I thank my hon. Friend for those remarks. As he knows, there is huge affection for all these regiments. Since the moment I was appointed as Secretary of State for Wales, I have made it my business to visit as many parts of the Army services in Wales as possible, and I continue to support the regiments. This issue is also important as we are seeking to recruit people into the reserves and the Territorial Army. These brigades are a great recruiting sergeant, and long may they continue. Certainly, I will always make that case, although the decision does not rest with this office.

Order. The Secretary of State is not conducting a private conversation. If she would be good enough to look in the direction of the House, we might hear her, for which we would all be deeply obliged.

Manufacturing and Engineering

2. What assessment she has made of the importance of supply chains to manufacturing and engineering in Wales. (113165)

The Government recognise the high importance of supply chains to the manufacturing and engineering sectors in Wales, both of which are significant components of the Welsh economy.

Does the Minister agree that small and medium-sized enterprises are a key part of the economy, both in Wales and England, and that the Government are absolutely right to focus on making sure they are attached to these supply chains, to develop their products and services further?

My hon. Friend is entirely right to highlight the mutual dependence of supply chains that emanate in England and Welsh manufacturing industry, and vice versa. In fact, Airbus accounts indirectly for about 135,000 jobs. The Welsh Government, to whom economic development is devolved, should be keen to foster those supply chains and, for that purpose, should be working very closely with the Department for Business, Innovation and Skills.

On Friday, I visited the Orb works in Newport, which, thanks to a very large investment in the supply chain by Tata, is now producing world-class electrical steel, which is good news for the work force and for manufacturing in Newport. Steelmakers in Wales are still experiencing a subdued market, however, as yesterday’s news showed, so what more are the Government doing to help steelmaking in Wales?

The Government are very closely engaged with the steelmaking industry via UK Trade and Investment, and I would reiterate the point that, given the news we heard yesterday, it is extremely important that the Welsh Assembly Government should work closely with UKTI to foster that industry.

Does the Minister agree that one of the major challenges facing the Welsh economy is the deficit in exports generated in Wales and imported goods and services from other states, as well as from within the UK? What discussions is the Minister having with Cabinet colleagues and the Welsh Government to expand and diversify the Welsh export base—in particular in manufacturing, once a great strength of the Welsh economy?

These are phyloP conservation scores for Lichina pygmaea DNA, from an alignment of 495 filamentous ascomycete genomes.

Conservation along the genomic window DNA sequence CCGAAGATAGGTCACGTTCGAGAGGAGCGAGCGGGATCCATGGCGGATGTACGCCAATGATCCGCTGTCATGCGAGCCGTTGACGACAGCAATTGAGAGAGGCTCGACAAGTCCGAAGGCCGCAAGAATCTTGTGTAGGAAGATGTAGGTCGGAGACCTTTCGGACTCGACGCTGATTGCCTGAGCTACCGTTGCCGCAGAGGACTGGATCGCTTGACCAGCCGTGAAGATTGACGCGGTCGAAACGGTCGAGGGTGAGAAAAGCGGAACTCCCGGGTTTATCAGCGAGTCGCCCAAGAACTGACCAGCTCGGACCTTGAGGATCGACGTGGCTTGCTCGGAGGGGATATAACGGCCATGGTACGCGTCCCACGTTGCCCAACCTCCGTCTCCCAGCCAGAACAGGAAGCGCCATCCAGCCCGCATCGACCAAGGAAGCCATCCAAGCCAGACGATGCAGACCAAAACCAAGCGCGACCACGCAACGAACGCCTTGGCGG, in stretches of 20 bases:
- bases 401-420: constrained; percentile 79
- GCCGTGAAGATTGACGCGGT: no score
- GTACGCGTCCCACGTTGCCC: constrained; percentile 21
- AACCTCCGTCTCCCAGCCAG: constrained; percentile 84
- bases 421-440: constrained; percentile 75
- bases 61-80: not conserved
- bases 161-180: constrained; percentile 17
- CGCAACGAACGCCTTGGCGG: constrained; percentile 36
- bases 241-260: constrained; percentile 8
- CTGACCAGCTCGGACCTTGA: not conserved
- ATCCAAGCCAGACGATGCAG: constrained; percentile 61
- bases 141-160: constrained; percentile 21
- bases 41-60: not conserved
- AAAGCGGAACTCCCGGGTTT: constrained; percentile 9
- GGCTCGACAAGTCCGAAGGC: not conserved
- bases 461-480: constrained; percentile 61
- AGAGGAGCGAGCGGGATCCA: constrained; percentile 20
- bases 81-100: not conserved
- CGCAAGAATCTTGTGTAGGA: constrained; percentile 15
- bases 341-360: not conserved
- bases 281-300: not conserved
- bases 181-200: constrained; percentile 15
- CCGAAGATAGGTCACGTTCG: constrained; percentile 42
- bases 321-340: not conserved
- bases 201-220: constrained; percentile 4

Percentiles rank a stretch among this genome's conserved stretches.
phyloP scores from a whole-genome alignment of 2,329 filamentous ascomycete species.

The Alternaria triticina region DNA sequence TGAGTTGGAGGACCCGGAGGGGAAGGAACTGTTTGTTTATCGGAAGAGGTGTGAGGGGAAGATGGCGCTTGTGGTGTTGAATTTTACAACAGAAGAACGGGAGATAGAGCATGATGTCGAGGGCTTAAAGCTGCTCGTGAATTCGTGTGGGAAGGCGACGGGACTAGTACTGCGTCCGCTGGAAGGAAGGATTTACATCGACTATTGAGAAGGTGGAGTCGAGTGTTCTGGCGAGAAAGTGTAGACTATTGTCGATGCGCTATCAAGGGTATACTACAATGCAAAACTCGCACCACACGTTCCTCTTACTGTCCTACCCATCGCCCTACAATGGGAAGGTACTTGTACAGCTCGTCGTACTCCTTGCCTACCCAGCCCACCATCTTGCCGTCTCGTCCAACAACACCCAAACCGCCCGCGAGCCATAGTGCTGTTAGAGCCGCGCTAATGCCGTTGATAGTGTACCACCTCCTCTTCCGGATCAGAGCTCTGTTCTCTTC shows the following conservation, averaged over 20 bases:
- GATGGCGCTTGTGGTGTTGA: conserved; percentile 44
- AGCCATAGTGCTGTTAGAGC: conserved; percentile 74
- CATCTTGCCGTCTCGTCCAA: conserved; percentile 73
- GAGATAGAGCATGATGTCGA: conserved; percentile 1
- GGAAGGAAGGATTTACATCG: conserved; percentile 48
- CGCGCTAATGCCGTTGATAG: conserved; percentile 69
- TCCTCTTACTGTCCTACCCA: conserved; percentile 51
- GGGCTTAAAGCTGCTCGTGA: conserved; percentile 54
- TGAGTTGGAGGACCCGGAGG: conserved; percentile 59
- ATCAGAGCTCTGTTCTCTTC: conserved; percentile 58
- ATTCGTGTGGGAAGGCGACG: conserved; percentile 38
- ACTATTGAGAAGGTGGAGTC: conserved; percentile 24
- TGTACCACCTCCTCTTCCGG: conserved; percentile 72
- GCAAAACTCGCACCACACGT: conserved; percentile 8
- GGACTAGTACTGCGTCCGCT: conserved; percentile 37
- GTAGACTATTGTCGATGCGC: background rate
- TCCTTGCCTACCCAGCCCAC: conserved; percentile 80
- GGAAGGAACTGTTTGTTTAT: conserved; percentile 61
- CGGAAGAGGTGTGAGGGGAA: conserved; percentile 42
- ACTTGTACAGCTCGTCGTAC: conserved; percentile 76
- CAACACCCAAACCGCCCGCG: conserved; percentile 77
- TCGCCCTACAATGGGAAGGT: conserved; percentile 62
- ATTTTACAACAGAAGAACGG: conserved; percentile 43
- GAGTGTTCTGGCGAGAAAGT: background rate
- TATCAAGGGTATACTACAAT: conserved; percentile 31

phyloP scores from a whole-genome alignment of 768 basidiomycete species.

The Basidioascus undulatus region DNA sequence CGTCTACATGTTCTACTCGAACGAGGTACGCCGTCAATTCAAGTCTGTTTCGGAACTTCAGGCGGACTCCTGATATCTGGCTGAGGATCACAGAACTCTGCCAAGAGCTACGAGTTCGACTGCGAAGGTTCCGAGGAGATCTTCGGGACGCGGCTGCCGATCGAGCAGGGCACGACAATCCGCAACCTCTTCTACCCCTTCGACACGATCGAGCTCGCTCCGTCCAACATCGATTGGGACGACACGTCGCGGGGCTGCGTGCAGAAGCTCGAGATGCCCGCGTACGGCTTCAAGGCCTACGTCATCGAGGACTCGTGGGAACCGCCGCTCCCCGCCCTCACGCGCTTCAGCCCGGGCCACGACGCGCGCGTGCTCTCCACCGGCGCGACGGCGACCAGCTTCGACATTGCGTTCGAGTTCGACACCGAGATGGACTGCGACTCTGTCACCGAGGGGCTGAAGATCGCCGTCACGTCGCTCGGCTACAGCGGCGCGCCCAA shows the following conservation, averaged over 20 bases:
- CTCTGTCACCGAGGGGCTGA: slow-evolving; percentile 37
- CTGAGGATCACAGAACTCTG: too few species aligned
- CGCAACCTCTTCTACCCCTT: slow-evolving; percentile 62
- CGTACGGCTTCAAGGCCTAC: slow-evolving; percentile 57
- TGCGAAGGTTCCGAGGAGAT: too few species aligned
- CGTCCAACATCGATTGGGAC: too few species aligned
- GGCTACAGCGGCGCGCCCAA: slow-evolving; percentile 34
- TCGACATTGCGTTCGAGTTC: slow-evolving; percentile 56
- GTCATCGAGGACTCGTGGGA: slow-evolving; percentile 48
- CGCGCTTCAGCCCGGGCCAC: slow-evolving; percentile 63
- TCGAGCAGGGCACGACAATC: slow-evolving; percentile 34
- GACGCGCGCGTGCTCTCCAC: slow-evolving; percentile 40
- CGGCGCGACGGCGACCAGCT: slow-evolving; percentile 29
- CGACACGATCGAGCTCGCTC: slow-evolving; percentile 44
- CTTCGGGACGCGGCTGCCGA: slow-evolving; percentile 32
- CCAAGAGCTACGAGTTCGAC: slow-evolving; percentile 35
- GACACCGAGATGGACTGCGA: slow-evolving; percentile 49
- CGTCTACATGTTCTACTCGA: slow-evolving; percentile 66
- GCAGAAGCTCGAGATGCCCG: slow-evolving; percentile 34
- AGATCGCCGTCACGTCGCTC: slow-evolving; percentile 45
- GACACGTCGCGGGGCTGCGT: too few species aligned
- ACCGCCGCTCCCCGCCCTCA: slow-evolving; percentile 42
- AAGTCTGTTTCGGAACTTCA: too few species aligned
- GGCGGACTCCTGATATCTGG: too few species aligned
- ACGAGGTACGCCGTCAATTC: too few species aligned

The hon. Gentleman is entirely right to point that out. Over the next few weeks there will be an enormous opportunity for Welsh industry in the shape of the British business embassy, which exporters and importers from all over the world will be attending. I understand that the Welsh Assembly Government are now engaging, albeit tentatively, with that embassy, but I urge them to do more.


4. What recent assessment she has made of the economy in Wales; and if she will make a statement. (113167)

I have regular discussions with Welsh Government Ministers about the prospects of the Welsh economy and the need for closer working to help create the right environment for jobs, growth and prosperity.

Youth unemployment in my constituency has gone up by 16% in the last year—not helped by the Government’s scrapping of the future jobs fund. Is it not time that the Welsh Secretary took lessons from the Welsh Government and emulated their jobs growth scheme, started in April, with the aim of creating 4,000 jobs?

I agree that if there are lessons to be learned from the Welsh Government, we must learn them, but the hon. Lady must remember that unemployment is a matter for both the UK Government and the Welsh Government, and under the last Labour Government youth unemployment in Wales rose by 73% over the Parliament.

Is my right hon. Friend aware of figures from the Office for National Statistics and the AA showing that more than £16 million could be injected into the Welsh economy this year alone because Labour’s 3p August rise in fuel duty has now been scrapped?

Yes; my hon. Friend knows that the Government have shown that they have listened and are willing to help motorists further with their cost of living by acting at a time when the pump prices are still at historic highs and deferring the increase to January. I pay tribute to him, as he has of course played a great part in the campaign and has, in part, brought about this change by the Government, which will be welcomed throughout Wales, by businesses and families alike.